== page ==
Today, the calendar of the church year marks the Feast of the Ascension. It’s a day that is celebrated within Roman Catholic and Anglican churches, but not so much in Protestant churches.
Of course, the story of the ascension of Jesus is premised on the ancient worldview, which saw heaven “in there” and earth “down here”; as Jesus leaves his earthly followers to return to his Heavenly Father, then of course, he was ascending, rising upwards!
The ascension is an event in the story of Jesus that is referred to only in one Gospel—that of Luke. This Gospel reports the ascension of Jesus into heaven (24:50–53) as the climax of the whole Gospel. This brings the whole Jesus saga to a head. Yet it’s not narrated in John’s Gospel (although there appears to be a hint of it in the words of Jesus in John 20:17).
Nor is it told in Matthew’s Gospel where the ending explicitly affirms “I am with you always” (Matt 28:20). And no sign, of course, in Mark, whose account ends at the empty tomb, even before the resurrection (Mark 16:8). And Paul (who barely refers to any of the key moments in the life of Jesus) may well be alluding to it in his letter to the Romans (Rom 10:5–13), but not in a direct and unequivocal way.
For Luke, it is also an important pivotal event, for it is repeated at the start of the second volume (Acts 1:6–11). This second version provides more details; it fills out the story in narrative form, and appears to incorporate details that have significance for the author of the work.
Also crucial is to note Luke’s version of the commission which the risen Jesus gives as a parting word to his disciples: in the Gospel, he declares that repentance and forgiveness of sins is to be proclaimed in his name to all nations, “beginning from Jerusalem” (24:47).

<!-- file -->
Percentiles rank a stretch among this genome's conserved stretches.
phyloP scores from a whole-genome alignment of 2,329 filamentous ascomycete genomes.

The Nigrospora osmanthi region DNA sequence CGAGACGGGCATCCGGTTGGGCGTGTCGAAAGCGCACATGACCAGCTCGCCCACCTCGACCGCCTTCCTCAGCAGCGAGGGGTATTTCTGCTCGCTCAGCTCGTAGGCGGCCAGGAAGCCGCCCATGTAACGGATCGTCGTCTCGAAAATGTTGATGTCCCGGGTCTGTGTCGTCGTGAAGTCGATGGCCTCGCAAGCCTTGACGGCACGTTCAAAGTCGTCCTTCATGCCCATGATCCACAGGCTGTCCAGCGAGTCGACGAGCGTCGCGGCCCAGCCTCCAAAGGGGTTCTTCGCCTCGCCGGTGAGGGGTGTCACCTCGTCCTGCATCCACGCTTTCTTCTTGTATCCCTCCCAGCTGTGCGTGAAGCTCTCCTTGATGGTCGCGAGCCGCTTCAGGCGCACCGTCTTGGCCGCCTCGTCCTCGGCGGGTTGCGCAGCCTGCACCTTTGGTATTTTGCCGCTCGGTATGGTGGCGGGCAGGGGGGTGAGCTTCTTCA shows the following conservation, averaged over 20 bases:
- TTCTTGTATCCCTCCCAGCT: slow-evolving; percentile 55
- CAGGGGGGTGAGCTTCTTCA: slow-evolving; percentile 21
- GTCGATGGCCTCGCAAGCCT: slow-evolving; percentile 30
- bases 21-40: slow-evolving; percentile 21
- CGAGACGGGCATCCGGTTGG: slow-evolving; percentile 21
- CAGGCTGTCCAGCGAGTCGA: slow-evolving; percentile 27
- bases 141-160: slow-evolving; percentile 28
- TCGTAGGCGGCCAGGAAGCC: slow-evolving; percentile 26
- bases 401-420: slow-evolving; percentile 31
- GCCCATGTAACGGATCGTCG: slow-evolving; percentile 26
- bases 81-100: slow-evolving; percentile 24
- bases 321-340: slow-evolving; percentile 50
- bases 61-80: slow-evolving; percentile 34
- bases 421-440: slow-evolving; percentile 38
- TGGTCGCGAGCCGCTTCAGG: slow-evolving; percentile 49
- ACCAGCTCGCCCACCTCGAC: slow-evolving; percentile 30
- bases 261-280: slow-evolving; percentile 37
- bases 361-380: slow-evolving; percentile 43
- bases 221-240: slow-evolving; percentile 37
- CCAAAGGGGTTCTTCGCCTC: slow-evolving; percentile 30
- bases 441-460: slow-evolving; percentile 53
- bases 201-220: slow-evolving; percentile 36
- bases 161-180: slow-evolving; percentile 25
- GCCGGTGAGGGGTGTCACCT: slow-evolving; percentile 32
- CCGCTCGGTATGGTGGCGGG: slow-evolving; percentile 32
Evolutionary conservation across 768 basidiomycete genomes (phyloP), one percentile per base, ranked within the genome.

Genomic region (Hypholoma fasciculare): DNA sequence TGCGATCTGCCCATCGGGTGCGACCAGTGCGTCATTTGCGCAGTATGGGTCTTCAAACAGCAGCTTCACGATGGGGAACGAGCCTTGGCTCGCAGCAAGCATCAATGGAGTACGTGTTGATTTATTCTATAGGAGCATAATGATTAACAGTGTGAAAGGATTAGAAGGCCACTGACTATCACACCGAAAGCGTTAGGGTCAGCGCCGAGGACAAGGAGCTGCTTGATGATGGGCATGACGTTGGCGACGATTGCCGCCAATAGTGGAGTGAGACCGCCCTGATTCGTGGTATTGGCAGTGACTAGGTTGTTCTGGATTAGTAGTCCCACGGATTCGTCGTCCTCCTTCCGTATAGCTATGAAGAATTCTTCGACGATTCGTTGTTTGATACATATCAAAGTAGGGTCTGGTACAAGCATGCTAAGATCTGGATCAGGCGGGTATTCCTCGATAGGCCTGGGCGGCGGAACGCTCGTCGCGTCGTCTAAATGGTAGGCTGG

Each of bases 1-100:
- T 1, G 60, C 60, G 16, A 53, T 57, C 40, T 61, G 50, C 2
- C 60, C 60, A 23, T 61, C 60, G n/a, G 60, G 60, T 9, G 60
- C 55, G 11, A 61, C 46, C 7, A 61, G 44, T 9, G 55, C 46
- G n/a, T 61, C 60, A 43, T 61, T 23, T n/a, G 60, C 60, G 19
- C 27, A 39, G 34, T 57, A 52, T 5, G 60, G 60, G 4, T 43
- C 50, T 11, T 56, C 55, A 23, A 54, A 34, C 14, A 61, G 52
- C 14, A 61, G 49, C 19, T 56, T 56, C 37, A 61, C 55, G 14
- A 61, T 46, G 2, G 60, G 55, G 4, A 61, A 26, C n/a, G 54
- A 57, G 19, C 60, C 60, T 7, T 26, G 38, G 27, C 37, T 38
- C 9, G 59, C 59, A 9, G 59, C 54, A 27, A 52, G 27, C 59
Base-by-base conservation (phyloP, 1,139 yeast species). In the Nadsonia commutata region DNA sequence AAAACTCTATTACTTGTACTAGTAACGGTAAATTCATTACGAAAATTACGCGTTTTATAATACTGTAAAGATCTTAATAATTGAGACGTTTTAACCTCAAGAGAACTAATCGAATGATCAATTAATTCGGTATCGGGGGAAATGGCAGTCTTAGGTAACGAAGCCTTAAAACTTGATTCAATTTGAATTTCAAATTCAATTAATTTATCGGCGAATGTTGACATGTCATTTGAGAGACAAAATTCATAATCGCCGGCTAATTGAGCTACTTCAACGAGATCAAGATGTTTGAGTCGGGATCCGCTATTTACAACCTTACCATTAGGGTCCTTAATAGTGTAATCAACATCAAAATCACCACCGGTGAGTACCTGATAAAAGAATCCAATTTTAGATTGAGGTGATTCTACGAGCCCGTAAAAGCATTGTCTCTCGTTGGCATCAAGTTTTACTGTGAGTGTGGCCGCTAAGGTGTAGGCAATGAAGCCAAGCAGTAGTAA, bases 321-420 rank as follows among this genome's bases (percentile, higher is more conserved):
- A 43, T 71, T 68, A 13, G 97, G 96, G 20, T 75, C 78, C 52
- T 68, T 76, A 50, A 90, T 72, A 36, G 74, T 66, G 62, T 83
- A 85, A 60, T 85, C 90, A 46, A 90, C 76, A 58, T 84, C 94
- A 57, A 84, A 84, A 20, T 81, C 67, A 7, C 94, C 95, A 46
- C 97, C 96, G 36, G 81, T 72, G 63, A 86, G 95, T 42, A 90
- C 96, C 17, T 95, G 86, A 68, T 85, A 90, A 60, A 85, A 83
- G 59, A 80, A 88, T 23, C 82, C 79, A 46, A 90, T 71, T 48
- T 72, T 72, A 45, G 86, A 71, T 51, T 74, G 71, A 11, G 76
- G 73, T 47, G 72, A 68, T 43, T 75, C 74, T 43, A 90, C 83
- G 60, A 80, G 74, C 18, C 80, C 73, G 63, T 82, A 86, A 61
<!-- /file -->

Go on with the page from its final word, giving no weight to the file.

Another version of this commission introduces the second volume (Acts 1:8): “You will be my witnesses in Jerusalem, in all Judea and Samaria, and to the ends of the earth.” This verse sets out the programme for the rest of this volume.
Immediately after this, Jesus ascends into heaven (Acts 1:9-11). This is the pivot from the earthly period of Jesus into the time when the movement of those who followed Jesus in that time will begin to form the customs and practices that led to the creation of the church.
Luke presents the whole sequence of the death, resurrection and ascension of Jesus as both the climax to his earthly life and the foundation for the time of the church.
That final point is what we really ought to take from this doubly-offered story: the departure of Jesus by means of his ascension into heaven is actually the moment when Jesus charges his followers to be engaged in mission. The departure of Jesus heralds the start of the church. The (physical) absence of the Saviour brings in the impetus for engaging wholeheartedly with the world which he has (physically) left.
So let’s get to it!!